In The Know: Agricultural Competitiveness Enhancement Fund
The Agricultural Competitiveness Enhancement Fund (Acef), put up in 1996 after the Philippines joined the World Trade Organization (WTO), was created as a safety net for farmers and fishermen affected by the trade liberalization policies of the government.
Under Republic Act No. 8178, or the Agricultural Tariffication Act, which established Acef, the fund’s entire proceeds should be earmarked by Congress for irrigation, farm-to-market roads, postharvest facilities, credit, research and development, retraining, extension services and marketing infrastructure for the agriculture sector.
Then Sen. Edgardo Angara, who also served as agriculture secretary, authored the law setting up Acef, funded with duties collected from the importation of agricultural products under the minimum access volume as committed by the Philippines to the WTO under the Uruguay Round Final Act.
The fund was supposed to expire in 2007, but it was extended to 2007 and then 2015.
In January 2011, the Department of Agriculture (DA) suspended the Acef, which allows small farmers and fisher folk to take out loans without collateral, after an audit showed it missed its target beneficiaries—poor farmers and fishermen.
Former Sen. Francis Pangilinan, then chair of the Senate committee on agriculture and food, warned that the fund could go bankrupt, citing a DA report that showed only P5 billion remained of the Acef fund, which in 2009 was P20 billion.
Pangilinan said the DA report showed that only P200 million in loan repayments since 2002 had been accounted for. He said that about P900 million that was supposed to be released to farmers and fishermen was unliquidated.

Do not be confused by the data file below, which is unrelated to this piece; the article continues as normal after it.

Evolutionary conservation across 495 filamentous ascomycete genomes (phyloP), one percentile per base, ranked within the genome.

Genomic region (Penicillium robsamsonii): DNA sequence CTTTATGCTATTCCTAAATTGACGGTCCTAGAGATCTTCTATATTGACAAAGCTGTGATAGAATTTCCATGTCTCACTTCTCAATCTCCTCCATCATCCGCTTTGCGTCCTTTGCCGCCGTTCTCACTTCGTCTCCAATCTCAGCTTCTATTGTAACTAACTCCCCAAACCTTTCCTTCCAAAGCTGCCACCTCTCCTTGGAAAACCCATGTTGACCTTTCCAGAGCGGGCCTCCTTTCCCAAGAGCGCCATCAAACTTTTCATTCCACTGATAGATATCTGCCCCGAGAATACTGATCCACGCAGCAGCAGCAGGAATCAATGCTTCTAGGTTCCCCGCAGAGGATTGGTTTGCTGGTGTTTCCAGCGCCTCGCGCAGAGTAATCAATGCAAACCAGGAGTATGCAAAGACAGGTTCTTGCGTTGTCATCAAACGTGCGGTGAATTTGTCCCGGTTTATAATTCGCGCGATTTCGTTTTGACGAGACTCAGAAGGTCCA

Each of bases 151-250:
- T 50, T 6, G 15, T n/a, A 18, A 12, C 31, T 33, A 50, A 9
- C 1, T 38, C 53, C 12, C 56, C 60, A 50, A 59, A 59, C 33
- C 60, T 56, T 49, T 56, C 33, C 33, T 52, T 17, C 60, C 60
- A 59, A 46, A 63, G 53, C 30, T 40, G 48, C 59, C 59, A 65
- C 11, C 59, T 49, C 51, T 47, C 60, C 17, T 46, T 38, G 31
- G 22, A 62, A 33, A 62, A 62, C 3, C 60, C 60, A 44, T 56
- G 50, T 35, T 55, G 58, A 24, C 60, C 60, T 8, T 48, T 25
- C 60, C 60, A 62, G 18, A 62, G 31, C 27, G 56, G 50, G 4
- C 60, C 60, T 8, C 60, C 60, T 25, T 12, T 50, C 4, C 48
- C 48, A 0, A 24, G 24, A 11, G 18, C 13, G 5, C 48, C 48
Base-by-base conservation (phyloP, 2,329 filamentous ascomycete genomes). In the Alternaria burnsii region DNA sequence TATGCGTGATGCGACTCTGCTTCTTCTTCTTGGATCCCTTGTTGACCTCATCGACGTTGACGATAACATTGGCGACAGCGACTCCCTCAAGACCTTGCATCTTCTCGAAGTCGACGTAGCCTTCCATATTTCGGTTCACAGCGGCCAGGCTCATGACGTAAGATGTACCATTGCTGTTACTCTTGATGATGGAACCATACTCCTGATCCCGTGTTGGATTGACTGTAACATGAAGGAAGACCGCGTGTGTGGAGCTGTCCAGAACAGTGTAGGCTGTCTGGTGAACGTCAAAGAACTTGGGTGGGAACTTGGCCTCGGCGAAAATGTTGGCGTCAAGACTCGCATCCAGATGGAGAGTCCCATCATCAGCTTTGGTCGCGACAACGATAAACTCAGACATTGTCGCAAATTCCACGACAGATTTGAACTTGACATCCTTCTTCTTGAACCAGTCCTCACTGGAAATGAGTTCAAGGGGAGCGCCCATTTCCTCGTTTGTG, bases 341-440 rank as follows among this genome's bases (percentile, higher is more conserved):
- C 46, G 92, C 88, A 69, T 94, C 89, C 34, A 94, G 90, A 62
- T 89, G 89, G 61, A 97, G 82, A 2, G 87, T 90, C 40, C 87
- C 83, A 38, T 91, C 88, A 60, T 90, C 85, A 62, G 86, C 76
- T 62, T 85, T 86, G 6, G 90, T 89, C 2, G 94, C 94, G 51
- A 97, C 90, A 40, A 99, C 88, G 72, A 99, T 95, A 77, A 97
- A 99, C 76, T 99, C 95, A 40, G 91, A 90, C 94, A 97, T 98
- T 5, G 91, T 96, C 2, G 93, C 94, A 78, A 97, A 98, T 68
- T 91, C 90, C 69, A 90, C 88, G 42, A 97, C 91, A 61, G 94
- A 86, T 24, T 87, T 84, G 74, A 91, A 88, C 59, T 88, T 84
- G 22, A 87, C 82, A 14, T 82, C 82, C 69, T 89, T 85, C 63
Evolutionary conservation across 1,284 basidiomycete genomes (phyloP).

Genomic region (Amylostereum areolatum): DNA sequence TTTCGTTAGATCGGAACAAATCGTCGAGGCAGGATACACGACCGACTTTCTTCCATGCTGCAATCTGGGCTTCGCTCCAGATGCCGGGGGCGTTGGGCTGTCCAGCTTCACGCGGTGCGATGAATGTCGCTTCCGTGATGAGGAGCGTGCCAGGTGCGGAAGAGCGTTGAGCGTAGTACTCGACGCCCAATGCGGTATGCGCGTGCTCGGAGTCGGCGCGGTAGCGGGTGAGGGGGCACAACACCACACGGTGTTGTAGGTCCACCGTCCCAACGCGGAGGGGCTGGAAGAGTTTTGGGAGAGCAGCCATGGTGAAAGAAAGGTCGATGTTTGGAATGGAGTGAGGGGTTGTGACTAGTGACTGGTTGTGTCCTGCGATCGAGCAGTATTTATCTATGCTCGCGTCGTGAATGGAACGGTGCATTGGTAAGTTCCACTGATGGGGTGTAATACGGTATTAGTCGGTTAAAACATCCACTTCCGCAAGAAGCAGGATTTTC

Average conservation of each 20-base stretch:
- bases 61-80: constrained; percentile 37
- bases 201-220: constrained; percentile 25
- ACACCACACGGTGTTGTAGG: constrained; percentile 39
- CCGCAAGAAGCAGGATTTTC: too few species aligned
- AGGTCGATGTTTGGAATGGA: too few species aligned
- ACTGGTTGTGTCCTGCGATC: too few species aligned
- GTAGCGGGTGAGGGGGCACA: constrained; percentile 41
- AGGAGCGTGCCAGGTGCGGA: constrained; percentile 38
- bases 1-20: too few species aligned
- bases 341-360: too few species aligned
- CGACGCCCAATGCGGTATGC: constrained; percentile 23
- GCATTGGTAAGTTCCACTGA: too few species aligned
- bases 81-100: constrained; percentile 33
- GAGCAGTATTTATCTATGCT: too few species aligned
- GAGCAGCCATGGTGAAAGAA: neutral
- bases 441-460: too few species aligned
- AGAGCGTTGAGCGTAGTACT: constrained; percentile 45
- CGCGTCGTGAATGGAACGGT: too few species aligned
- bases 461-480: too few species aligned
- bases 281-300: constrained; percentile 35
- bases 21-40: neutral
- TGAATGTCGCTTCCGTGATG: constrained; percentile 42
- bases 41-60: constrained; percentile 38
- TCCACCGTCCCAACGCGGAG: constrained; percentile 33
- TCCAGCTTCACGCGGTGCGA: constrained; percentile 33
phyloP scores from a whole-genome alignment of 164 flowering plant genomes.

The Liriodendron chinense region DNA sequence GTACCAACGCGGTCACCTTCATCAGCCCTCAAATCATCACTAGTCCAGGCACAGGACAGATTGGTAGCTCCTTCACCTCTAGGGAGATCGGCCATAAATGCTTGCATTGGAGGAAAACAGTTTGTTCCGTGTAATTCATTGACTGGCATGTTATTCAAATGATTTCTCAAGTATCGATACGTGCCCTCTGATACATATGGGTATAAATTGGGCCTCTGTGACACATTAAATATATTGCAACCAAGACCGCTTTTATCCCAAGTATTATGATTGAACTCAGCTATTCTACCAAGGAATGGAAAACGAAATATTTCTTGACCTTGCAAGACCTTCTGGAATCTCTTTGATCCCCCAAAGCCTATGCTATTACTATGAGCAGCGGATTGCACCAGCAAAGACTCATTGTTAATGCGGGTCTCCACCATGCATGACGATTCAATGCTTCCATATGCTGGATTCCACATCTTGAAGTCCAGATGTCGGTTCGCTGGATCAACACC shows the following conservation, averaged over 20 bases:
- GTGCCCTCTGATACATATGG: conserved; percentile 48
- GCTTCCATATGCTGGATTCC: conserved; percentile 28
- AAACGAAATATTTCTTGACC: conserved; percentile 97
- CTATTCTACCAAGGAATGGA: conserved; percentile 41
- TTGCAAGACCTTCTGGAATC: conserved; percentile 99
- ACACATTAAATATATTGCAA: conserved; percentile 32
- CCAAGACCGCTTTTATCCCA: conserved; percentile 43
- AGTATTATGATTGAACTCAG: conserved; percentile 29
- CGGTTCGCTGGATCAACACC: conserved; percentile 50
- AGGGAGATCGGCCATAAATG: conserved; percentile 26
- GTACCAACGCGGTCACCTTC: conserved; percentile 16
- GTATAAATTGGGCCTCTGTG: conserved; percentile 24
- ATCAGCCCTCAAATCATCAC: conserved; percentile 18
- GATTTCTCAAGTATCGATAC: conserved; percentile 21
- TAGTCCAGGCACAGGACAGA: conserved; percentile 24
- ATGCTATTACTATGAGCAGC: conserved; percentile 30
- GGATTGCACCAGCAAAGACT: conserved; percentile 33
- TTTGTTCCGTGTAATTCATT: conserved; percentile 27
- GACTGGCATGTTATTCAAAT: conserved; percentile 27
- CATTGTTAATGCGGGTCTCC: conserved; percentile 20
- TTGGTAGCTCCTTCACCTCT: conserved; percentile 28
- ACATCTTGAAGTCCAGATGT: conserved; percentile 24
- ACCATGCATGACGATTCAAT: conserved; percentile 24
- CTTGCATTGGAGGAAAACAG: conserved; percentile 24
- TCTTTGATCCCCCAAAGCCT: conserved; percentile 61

More than a year later, the government released P2.7 billion in fresh funds for farmers and fishermen with the lifting of the moratorium on the
In August 2012, Pangilinan said that Budget Secretary Florencio Abad Jr. had agreed to release P1.95 billion from the Acef fund and another P700 million in fresh infusions beginning in September after the Congressional Oversight Committee on Agricultural and Fisheries Modernization agreed to institute measures to prevent the misuse of the facility.
Under the new guidelines, Pangilinan said 60 percent of the Acef would be given as grants to deserving farmers and fishermen while another 10 percent would be given in scholarship funds to their relatives.
Only 30 percent would be earmarked for loans, down from 70 percent during the Arroyo administration. Pangilinan said that this would be coursed through government financial institutions (GFIs) rather than state agencies with more stringent lending requirements, including appropriate interest rates and minimum collateral.—Inquirer Research
Sources: Inquirer Archives and gov.ph
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